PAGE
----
College Scholarship Search College Search Career Exploration College Admissions Articles Financial Aid and Student Loan Calculators Compare Student Loans

SAT Vs. ACT: Which Test Should I Take?

By Hally Z.

If you are thinking about applying to college soon, be aware that most schools require that you take and submit scores for standardized tests such as the SAT the ACT or both standardized tests. There are some differences between these tests, and specific pros and cons to taking either exam. The following are some of the differences between the SAT and ACT exams:


The SAT is made up of 10 sections composed of three critical reading, three math and three writing sections, which are scored, and one experimental section, which is not scored. The ACT consists of four sections composed of English, math, reading and science. There is also an optional writing test included with both exams.


The SAT has a total score range of 600 to 2400 based on the sum of the three subject scores, each of which range from 200 to 800. The writing essay receives a score of 0 to 12 and is computed into the SAT final score. The ACT has a composite score of 1 to 36 based on the average of the four test sections. Each section is also separately scored from 1 to 36. The optional writing test for the ACT is scored from 0 to 12, and its score is not included in the ACT composite score.

Wrong Answer Penalty

The SAT deducts ¼ of a point for every wrong answer, except for math grids. With the ACT, wrong answers are not penalized.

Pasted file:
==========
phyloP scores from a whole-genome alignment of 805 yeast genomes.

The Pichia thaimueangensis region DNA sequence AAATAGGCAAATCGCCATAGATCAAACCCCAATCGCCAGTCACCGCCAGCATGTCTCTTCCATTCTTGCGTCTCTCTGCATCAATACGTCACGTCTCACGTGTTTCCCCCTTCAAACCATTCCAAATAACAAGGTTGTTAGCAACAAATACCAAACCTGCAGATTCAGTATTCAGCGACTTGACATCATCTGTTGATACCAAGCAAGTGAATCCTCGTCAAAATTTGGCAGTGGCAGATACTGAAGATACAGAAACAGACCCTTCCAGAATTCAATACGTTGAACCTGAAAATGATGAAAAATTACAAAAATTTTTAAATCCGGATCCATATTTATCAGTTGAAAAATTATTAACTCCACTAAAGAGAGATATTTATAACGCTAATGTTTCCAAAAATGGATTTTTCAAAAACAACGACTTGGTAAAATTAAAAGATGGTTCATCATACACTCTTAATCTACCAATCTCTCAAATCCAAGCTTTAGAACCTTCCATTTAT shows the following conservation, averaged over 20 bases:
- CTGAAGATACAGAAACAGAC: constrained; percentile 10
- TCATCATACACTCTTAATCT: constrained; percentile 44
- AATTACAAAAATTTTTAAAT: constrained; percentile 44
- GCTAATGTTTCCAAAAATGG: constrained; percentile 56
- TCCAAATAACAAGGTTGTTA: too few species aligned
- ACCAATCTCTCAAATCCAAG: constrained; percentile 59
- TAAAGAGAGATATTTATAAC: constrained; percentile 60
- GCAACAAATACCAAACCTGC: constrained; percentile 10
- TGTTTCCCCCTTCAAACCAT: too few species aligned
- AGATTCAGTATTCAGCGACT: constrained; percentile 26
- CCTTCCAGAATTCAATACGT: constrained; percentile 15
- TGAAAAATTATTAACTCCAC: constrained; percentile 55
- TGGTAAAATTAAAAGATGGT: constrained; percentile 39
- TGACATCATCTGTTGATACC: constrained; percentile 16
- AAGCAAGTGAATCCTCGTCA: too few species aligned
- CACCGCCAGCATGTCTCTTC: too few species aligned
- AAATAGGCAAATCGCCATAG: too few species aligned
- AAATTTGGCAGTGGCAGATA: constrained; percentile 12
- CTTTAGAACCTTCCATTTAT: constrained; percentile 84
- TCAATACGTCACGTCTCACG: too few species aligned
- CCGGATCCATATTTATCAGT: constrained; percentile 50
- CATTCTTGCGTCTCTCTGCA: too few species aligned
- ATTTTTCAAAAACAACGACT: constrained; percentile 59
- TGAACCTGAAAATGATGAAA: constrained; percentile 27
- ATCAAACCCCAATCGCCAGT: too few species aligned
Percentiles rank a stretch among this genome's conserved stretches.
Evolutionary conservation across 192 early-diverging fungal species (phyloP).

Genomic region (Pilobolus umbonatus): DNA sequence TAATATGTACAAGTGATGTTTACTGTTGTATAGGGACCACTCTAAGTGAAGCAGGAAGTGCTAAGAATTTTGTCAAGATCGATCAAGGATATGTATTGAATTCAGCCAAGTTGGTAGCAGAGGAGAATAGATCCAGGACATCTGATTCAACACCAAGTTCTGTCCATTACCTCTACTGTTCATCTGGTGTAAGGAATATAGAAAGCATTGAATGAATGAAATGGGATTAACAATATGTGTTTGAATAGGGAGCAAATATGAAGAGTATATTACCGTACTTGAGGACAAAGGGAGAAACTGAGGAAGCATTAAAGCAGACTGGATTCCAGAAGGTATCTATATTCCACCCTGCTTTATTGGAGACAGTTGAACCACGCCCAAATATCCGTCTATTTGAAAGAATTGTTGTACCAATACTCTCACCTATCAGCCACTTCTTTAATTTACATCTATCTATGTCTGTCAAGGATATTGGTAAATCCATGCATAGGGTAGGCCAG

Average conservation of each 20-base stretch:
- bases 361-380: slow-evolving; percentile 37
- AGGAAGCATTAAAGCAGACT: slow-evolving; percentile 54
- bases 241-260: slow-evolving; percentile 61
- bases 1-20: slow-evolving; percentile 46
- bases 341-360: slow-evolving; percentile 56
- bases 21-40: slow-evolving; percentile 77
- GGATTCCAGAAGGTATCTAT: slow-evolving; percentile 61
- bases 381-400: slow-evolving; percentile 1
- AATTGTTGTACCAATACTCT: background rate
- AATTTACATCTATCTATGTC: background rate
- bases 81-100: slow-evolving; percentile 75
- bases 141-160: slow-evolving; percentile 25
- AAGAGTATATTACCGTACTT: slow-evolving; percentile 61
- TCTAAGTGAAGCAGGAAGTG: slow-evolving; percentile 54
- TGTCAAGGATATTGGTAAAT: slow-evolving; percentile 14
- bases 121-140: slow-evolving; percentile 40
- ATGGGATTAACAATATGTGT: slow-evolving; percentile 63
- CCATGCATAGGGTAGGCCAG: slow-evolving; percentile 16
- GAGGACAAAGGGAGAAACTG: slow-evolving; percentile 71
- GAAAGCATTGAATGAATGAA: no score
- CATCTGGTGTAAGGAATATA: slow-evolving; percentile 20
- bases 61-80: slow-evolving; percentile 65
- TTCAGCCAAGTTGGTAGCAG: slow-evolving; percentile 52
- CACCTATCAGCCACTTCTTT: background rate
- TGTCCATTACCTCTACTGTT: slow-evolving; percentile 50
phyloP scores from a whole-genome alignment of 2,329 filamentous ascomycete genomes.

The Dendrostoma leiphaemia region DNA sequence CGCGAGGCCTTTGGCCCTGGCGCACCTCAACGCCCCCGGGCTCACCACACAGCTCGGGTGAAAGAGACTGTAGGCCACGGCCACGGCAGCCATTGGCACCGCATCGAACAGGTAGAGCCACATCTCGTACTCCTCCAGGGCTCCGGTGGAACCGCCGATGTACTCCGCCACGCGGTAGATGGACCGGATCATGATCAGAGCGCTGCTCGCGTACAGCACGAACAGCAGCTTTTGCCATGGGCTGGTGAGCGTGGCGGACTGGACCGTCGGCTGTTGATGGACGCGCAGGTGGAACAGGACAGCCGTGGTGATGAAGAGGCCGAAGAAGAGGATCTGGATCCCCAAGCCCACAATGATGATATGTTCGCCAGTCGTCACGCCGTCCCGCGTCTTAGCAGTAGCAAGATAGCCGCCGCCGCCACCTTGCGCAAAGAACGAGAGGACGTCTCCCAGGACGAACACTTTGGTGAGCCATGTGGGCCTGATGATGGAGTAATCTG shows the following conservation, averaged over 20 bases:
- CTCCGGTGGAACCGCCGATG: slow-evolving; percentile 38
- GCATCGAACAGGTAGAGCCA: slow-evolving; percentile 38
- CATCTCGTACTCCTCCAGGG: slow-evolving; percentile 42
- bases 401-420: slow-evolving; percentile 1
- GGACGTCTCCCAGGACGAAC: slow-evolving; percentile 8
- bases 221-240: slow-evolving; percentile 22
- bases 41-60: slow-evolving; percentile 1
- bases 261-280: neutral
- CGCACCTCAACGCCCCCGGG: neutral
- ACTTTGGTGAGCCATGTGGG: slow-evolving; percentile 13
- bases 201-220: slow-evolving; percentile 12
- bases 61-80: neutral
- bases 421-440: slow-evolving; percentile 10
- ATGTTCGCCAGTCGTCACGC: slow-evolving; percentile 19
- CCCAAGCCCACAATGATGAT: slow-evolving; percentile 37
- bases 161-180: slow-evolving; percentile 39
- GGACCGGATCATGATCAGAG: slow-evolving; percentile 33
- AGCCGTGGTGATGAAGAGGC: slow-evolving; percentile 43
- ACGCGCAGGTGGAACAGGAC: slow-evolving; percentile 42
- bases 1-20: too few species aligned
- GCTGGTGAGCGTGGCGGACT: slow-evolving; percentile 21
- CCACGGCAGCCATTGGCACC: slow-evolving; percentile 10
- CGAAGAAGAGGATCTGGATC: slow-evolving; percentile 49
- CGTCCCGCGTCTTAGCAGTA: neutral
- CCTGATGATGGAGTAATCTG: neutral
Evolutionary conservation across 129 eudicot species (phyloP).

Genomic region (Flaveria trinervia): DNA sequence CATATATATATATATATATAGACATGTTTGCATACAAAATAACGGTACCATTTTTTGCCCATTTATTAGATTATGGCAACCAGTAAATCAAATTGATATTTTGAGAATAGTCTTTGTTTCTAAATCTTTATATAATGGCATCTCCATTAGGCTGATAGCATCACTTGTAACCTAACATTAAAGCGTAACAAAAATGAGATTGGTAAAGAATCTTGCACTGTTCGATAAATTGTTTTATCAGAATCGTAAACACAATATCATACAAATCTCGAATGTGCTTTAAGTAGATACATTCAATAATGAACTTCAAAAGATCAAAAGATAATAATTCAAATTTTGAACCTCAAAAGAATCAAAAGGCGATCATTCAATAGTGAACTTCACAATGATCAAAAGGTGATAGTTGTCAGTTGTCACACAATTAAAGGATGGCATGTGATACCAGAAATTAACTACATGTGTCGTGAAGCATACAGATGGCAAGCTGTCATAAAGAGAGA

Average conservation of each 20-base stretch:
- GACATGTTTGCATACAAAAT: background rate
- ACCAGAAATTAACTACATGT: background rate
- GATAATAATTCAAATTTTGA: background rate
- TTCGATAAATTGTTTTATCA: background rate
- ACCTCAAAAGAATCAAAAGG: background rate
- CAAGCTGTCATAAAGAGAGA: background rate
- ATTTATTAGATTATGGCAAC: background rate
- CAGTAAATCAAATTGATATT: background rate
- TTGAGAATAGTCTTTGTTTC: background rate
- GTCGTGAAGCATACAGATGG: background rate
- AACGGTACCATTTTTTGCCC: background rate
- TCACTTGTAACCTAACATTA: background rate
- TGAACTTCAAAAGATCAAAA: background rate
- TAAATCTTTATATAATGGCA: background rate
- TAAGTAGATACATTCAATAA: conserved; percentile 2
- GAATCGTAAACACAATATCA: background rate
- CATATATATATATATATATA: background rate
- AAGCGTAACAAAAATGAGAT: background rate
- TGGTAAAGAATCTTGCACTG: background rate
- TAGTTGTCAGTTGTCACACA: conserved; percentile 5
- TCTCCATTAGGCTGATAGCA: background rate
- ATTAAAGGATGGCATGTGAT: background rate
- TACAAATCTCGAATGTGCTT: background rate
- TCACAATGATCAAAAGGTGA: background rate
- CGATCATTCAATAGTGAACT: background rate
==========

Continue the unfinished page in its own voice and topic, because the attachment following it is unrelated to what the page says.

Score History

For both the SAT and ACT, you decide which scores are sent to the college or university.


The SAT assesses your critical thinking and test-taking skills. Problems are worded to be intentionally confusing. Your innate ability to dissect a problem and solve it is tested more than your knowledge of actual subject matters. In contrast, the ACT focuses more on assessing your knowledge of specific subject matters such as biology, chemistry and geometry.

Test Preparation

SAT study materials attempt to improve your critical thinking and test-taking skills. ACT study materials try to improve your breadth and depth of knowledge on specific school subjects.

Which Test Is Better for Me?

Based on the above information, you may be wondering which test is more difficult to take. The answer depends on your style of thinking and study. If you excel at accumulating information about classroom subjects, solving equations using set formulae and reading literature, then the ACT may be better for you. If you enjoy semantics and picking apart a problem, or analyzing mathematical or scientific principles, then the SAT would be better suited to you.

When deciding whether to take the SAT or ACT, first find out which test is demanded by the colleges or universities of your choice. Many schools prefer one exam over the other. Other schools accept either exam (e.g., Yale University). In some cases, even though a school states that it "accepts" a particular exam, this does not imply that it will take one exam in lieu of another -- it means only that the school will take additional test scores into consideration. If you are unsure about a particular school's exact test requirements, contact its admissions office.

If time and money permit, you could benefit from taking both exams. You will be able to choose from your higher scored exam should the school not have a preference about accepting the SAT or ACT standardized test.

Alternatively, you might consider taking a practice SAT and a practice ACT. You can see which one you score better on and then focus your test prep efforts on that standardized test.

Online Degrees

Find a degree program that offers you the freedom to study online!

Area of Study:


Degree Type: